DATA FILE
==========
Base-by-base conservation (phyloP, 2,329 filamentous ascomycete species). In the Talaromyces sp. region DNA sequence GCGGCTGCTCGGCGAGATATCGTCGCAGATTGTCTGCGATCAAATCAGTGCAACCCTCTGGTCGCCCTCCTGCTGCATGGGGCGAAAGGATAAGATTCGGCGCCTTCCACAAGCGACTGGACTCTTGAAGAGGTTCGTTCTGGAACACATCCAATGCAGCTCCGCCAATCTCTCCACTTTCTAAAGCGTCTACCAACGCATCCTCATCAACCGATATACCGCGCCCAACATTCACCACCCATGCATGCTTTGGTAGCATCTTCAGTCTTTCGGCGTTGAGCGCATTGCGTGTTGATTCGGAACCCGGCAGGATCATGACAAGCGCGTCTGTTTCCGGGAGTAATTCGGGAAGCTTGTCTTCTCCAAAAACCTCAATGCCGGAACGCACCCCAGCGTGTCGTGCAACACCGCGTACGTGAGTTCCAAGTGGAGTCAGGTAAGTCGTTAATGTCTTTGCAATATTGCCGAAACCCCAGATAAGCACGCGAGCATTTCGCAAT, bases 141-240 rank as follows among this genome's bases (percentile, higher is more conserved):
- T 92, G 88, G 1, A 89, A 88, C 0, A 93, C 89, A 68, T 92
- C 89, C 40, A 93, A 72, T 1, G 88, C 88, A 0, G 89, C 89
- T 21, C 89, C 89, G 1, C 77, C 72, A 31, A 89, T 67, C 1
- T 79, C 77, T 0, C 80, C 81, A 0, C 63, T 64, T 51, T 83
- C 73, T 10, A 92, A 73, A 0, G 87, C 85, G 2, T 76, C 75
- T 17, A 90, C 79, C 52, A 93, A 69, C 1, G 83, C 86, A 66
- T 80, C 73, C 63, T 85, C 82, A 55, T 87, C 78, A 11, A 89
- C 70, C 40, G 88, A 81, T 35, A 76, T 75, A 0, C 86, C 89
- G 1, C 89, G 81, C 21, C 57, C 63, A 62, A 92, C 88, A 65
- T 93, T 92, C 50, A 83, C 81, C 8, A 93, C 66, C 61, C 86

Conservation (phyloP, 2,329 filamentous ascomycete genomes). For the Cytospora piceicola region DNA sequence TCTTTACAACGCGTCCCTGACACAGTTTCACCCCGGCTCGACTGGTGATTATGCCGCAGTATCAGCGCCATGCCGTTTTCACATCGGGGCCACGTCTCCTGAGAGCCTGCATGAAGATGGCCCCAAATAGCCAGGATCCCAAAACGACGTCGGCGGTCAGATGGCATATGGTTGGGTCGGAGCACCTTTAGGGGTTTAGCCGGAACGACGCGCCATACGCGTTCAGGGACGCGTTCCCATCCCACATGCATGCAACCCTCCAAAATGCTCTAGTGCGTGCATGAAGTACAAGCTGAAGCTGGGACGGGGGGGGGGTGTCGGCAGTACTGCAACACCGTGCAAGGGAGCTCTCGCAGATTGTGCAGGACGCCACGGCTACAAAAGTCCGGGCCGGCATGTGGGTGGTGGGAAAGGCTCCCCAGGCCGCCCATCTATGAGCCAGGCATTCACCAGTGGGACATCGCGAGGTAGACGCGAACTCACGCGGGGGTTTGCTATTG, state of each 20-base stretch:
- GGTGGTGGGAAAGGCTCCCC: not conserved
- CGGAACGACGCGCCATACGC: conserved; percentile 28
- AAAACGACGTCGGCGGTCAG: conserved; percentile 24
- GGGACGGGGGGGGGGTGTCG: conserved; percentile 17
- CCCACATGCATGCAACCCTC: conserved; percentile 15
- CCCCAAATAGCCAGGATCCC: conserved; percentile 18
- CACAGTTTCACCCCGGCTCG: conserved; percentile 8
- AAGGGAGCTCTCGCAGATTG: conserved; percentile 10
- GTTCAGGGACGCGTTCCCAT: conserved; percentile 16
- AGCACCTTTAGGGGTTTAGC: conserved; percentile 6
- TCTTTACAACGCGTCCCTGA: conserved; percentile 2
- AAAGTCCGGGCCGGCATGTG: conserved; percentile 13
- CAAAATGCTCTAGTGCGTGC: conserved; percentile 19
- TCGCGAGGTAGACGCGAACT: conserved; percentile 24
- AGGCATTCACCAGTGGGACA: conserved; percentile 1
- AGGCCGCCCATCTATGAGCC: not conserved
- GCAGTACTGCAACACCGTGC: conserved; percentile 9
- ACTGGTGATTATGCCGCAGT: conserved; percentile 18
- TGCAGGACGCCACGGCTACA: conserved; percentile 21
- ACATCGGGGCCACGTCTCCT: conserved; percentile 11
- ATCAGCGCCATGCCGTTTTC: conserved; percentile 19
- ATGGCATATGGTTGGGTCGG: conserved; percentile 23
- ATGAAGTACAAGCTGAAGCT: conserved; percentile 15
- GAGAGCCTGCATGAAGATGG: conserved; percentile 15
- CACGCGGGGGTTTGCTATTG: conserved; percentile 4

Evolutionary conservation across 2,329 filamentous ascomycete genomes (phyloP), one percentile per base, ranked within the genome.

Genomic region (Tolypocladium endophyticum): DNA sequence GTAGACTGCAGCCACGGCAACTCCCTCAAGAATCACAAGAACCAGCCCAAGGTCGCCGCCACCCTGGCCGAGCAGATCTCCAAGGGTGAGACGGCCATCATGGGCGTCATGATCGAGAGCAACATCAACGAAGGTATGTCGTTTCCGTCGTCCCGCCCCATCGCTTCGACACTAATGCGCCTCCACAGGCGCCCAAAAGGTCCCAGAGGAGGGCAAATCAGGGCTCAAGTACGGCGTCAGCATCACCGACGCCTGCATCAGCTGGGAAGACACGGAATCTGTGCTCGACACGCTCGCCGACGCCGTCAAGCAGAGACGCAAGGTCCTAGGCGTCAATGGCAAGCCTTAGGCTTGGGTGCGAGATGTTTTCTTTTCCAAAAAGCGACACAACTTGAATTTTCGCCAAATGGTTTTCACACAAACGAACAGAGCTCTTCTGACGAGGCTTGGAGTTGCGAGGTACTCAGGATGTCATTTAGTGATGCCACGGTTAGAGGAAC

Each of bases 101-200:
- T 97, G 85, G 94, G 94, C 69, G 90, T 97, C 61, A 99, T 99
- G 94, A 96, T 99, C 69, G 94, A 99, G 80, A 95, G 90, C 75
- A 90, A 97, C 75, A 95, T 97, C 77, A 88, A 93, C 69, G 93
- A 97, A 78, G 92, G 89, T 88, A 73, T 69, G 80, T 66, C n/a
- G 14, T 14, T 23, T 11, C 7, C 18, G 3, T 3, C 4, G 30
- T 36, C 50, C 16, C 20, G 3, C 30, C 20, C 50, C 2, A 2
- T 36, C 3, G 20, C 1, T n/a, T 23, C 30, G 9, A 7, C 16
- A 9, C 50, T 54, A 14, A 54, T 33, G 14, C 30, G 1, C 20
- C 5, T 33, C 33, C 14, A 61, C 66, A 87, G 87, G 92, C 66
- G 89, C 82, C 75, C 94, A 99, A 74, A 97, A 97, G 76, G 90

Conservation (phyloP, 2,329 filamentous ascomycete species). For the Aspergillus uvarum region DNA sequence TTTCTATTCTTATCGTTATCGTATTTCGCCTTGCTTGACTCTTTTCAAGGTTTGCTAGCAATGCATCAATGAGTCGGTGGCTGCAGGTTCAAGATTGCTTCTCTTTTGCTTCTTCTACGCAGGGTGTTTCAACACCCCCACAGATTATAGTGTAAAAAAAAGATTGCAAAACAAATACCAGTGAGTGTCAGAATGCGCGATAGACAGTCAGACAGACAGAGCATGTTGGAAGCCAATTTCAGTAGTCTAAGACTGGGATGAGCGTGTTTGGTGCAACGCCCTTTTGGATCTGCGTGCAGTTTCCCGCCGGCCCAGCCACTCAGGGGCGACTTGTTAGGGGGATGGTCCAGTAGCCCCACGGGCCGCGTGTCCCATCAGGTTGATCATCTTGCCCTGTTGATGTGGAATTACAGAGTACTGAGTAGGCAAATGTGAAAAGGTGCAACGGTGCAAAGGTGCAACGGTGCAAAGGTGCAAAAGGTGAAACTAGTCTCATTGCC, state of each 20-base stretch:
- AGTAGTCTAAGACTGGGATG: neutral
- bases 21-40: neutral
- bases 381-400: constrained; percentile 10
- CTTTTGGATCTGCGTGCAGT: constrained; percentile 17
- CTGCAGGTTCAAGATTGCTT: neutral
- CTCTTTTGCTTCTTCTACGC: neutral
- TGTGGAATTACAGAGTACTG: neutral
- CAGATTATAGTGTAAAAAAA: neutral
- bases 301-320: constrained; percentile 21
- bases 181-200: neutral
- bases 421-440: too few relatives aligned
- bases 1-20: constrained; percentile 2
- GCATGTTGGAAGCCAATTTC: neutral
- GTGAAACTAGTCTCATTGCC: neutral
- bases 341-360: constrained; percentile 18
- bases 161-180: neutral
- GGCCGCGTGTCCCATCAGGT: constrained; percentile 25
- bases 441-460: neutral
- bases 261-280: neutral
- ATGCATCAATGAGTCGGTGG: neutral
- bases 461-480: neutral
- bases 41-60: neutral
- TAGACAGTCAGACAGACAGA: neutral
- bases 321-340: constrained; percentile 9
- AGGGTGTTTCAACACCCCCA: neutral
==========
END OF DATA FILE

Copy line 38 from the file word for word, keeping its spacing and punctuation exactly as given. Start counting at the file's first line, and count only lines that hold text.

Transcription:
Evolutionary conservation across 2,329 filamentous ascomycete genomes (phyloP), one percentile per base, ranked within the genome.